“If we get more funding for health specialists and AP classes, then our academic growth can go higher and then kids can have a better learning experience,” she said.

Participating organizations included Stand for Children Tennessee, Campaign for School Equity, Tennessee Charter School Center, Shelby County Young Democrats, the Memphis Grassroots Organizing Coalition, Memphis Education Fund, and Memphis LIFT. Leaders in these groups know the power of collective action. The last time they stood together, the commission approved a $22 million boost for local schools.

“Partnership is obviously really important,” said Carl Schneider, community organizer for Stand for Children. “I think sometimes these education advocacy groups are seen as really disparate, and funding for our schools is something everyone can really rally behind.”

District leaders originally planned to use the funds for additional services such as behavioral specialists, workforce training, school resource officers, and school counselors.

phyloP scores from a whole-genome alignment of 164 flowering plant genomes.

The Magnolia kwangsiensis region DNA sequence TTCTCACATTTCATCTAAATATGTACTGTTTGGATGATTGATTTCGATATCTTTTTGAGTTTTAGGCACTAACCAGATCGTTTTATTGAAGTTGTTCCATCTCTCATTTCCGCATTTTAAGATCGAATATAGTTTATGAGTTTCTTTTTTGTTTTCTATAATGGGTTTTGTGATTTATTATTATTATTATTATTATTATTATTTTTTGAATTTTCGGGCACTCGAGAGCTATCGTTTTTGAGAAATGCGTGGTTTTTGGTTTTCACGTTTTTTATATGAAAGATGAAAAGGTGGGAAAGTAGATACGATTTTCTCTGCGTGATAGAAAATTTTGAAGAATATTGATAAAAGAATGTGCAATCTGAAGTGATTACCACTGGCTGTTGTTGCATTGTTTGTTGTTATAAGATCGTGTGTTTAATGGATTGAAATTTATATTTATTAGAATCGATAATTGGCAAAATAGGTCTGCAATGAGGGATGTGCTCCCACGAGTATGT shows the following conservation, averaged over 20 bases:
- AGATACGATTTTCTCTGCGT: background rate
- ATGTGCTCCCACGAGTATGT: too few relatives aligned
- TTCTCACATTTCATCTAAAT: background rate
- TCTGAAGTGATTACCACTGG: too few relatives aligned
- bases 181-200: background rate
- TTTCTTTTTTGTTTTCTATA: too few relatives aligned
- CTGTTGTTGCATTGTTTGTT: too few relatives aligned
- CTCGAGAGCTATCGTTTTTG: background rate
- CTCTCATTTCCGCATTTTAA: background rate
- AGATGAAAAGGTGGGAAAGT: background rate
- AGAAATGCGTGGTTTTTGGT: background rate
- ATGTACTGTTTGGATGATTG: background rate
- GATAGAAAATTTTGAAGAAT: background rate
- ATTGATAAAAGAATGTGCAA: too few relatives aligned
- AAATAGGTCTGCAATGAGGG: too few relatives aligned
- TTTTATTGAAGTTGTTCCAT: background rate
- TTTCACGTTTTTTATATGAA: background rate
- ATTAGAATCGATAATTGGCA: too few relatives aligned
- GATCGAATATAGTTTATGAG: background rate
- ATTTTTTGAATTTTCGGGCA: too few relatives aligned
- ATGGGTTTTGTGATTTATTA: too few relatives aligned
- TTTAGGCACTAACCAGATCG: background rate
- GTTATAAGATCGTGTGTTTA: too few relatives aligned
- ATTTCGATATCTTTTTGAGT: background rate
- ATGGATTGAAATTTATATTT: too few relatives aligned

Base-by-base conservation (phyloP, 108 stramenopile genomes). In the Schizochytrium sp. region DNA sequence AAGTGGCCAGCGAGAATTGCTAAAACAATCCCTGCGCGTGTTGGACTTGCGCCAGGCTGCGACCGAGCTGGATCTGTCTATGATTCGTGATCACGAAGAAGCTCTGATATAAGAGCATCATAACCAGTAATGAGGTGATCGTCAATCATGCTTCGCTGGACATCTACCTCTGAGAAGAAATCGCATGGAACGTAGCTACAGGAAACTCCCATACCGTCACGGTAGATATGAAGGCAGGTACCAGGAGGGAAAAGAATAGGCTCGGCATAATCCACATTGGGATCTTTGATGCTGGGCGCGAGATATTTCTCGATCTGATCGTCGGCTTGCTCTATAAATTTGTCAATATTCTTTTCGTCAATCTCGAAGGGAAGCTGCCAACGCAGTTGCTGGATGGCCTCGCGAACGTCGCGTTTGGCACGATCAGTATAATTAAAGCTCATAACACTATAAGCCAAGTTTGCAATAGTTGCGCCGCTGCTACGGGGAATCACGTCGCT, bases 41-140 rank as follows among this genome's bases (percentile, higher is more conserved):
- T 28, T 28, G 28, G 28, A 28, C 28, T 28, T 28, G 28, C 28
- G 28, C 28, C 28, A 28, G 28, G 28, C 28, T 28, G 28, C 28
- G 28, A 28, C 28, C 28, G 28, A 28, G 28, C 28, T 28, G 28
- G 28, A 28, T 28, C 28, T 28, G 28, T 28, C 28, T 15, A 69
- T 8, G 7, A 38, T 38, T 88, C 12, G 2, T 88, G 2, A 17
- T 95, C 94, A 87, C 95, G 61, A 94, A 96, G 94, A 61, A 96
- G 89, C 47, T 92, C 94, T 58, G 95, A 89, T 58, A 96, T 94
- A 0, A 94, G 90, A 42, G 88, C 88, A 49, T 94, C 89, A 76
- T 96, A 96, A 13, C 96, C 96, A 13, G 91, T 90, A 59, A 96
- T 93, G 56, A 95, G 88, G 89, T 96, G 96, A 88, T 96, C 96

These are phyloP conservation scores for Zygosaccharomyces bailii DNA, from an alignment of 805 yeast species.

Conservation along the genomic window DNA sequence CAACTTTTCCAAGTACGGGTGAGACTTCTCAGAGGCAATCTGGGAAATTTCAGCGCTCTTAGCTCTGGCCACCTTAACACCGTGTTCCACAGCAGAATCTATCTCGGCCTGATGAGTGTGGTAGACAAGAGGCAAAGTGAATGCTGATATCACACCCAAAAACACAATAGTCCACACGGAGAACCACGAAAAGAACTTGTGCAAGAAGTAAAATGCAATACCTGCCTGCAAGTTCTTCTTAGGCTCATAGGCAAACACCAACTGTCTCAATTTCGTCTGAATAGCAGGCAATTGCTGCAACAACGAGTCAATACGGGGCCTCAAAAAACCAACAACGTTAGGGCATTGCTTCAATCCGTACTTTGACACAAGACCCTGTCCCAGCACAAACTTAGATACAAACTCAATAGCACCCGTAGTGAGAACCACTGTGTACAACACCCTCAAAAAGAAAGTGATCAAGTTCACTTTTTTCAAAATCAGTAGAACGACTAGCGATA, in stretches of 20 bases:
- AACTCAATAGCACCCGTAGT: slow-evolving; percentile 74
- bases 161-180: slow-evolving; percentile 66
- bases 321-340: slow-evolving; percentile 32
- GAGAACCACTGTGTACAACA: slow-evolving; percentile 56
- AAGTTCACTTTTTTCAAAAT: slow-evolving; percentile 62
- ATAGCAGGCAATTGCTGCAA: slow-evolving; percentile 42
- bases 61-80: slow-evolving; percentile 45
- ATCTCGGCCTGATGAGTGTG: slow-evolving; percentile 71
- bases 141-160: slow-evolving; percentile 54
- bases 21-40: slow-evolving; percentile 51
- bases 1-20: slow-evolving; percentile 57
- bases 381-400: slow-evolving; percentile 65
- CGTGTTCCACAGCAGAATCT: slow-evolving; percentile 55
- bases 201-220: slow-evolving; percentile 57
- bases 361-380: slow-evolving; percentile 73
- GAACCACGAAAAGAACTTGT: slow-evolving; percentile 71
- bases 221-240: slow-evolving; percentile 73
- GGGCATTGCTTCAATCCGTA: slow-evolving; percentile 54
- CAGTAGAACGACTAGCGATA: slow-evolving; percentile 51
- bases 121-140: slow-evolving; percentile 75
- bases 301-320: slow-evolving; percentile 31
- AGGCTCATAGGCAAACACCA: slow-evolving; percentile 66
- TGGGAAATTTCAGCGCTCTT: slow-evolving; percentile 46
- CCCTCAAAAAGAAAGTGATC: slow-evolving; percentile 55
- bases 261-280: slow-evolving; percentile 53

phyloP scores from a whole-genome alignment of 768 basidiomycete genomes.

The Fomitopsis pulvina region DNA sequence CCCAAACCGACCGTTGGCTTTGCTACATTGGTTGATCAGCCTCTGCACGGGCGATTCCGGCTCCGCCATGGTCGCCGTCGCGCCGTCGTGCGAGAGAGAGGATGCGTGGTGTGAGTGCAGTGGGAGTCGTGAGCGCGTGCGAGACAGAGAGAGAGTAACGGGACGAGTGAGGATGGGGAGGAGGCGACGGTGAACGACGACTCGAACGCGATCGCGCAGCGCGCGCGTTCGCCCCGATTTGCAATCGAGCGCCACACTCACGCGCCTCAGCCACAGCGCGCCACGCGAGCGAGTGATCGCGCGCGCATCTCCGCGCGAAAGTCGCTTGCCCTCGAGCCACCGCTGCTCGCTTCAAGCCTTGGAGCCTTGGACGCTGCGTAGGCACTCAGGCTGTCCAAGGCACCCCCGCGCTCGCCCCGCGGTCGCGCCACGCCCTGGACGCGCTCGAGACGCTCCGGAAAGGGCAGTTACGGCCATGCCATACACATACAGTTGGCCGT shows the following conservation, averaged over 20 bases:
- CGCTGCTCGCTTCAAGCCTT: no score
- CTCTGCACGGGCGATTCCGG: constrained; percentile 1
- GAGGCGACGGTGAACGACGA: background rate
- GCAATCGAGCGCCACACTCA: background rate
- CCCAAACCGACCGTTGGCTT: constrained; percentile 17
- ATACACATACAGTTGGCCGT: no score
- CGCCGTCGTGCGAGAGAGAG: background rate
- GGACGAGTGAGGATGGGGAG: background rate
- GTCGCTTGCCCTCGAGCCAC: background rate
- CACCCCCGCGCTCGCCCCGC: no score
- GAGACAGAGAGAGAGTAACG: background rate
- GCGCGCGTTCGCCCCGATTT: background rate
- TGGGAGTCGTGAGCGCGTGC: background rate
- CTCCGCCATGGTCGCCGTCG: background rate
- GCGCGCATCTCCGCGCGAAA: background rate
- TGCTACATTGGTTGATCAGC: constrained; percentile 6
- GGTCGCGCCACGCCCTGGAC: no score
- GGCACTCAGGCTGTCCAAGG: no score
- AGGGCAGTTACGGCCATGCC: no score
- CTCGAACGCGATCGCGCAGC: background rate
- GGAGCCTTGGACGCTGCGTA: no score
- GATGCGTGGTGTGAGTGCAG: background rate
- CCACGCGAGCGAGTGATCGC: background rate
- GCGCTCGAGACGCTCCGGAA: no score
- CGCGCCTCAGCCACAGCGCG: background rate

“Our schools need every one of those things,” said Daniel Henley, a pastor at Journey Christian Church. “And I think this $12.7 million is just a start… Yes to behavioral specialists, yes to guidance counselors – we need them all.”

But some parents are wary that the money may not be spent responsibly, and they urged each other to hold school leaders accountable.

“I don’t want you to make more administrative positions, or make more offices,” said Mahalia Brown, whose son just graduated from Memphis Business Academy. “Make sure the money goes to the kids, to the teachers, to people who actually need it, not just administration.”

Sarah Carpenter, executive director of Memphis LIFT, said she wants the money to go to efforts that tackle adverse childhood experiences as well as special education and facilities fees for charter schools. Her biggest wish, though, was that the money not go to waste.

PHOTO: Rebecca Griesbach
Commissioner Eddie Jones, a supporter of the extra funding, talks with Memphis LIFT parents before the meeting.

“If you got all that money before, and now you’re coming back asking for more money, you’re just throwing money at things and ain’t nothing happening,” she said. “You don’t give kids $100 to go to the mall and they come back with a pack of candy and all their money is gone.”